# Discussing stock and stock index movement: clarifying percentage vs. points?

I'm trying to understand more about financial terminology used in news reports, but I'm having a hard time understanding what is meant when someone says the following:

``````"NASDAQ was down X points today at the close."
``````

Sometimes a percentage is used rather than points. What does this mean exactly? How does one quantify point? How does it relate to price (or volume)?

I've also noticed that some peope say,

``````"SPY lost X% in that run."
``````

How is such a percentage computed? For example, say the S&P 500 (SPY) index drops from 133.68 to 133.32 over a time interval. How would I compute the percentage?

## 3 Answers

As I write this, the NASDAQ Composite is at 2790.00, down 6.14 points from yesterday. To calculate the percentage, you take 6.14 and divide by yesterday's close of 2796.14 to yield 0.22%.

In your example, if SPY drops from 133.68 to 133.32, you use the difference of -0.36 and divide by the original, i.e. -0.36/133.68 = -0.27%. SPY is an ETF which you can invest in that tracks the S&P 500 index. Ideally, the index would have dropped the same percentage as SPY, but the points would be different (~10x higher).

To answer your question about how one qualifies a point, it completely depends on the index being discussed. For example, the S&P 500 is a market-capitalization weighted index of the common stock of 500 large-cap US public companies. It is as if you owned every share of each of the 500 companies, then divide by some large constant to create a number that's easily understood mentally (i.e. 1330). The NASDAQ Composite used the same methodology but includes practically all stocks listed on the NASDAQ.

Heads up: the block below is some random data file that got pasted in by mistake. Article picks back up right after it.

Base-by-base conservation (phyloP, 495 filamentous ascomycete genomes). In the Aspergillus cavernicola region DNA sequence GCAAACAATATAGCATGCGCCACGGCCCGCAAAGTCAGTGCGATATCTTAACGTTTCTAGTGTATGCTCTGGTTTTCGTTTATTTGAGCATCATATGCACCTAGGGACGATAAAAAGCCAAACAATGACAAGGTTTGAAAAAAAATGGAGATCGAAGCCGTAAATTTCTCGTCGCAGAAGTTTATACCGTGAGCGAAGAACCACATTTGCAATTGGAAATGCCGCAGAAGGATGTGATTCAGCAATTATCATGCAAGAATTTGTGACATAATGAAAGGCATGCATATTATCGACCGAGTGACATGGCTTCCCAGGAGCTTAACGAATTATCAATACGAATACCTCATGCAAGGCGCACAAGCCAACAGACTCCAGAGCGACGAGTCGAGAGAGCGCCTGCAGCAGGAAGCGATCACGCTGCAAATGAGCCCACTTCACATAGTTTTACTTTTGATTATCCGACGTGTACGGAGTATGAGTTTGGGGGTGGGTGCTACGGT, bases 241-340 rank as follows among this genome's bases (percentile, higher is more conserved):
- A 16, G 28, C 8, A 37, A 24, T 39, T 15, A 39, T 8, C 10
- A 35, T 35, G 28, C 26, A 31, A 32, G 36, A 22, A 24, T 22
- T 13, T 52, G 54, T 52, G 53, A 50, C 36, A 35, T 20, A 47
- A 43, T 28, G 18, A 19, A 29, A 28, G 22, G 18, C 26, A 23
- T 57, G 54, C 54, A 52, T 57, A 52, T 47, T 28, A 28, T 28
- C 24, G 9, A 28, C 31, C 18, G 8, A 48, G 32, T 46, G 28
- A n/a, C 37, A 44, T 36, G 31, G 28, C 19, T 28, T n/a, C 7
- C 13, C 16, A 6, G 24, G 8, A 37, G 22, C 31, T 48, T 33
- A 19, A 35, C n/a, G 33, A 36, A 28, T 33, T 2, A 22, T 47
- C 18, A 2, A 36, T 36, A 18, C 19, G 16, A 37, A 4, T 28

Meanwhile, the Dow Jones Industrial Average is a price-weighted index of 30 large-cap companies. It's final value is modified using a divisor known as the Dow Divisor, which accounts for stock splits and similar events that have occurred since a stock has joined the index.

Thus, points when referring to an index do not typically represent dollars. Rather, they serve as a quantitative measure of how the market is doing based on the performance of the index constituents. ETFs like SPY add a layer of abstraction by creating an investible vehicle that ideally tracks the value of the underlying index directly.

Finally, neither price nor index value is related to volume. Volume is a raw measurement of the total number of shares traded for a given stock or the aggregate for a given exchange.

Hope this helps!

I think that the general public is conditioned to think more in terms of points rather than percentages, so that 200 points is easier to fathom than the equivalent percent. We all translate internally what this means. Of course it is less precise, but it also makes for good copy in the publishing industry ("Market Down 1000 points!")

Points are index based. Simple take the total value of the stocks that compose the index, and set it equal to an arbitrary number. (Say 100 or 1000) This becomes your base. Each day, you recalculate the value of the index basket, and relate it to the base. So if our index on day 0 was 100, and the value of the basket went up 1%, the new index would be 101 points.

For the example given, the percentage change would be (133.32 -133.68 ) / 133.68 * 100% = -0.27%

Keep in mind that an index basket will change in composition over time. Assets are added and removed as the composition of the market changes. For example, the TSX index no longer includes Nortel, a stock that at one time made up a significant portion of the index. I'm not sure if a percentage drop in an index is really a meaningful statistic because of that. It is however, a good way of looking at an individual instrument.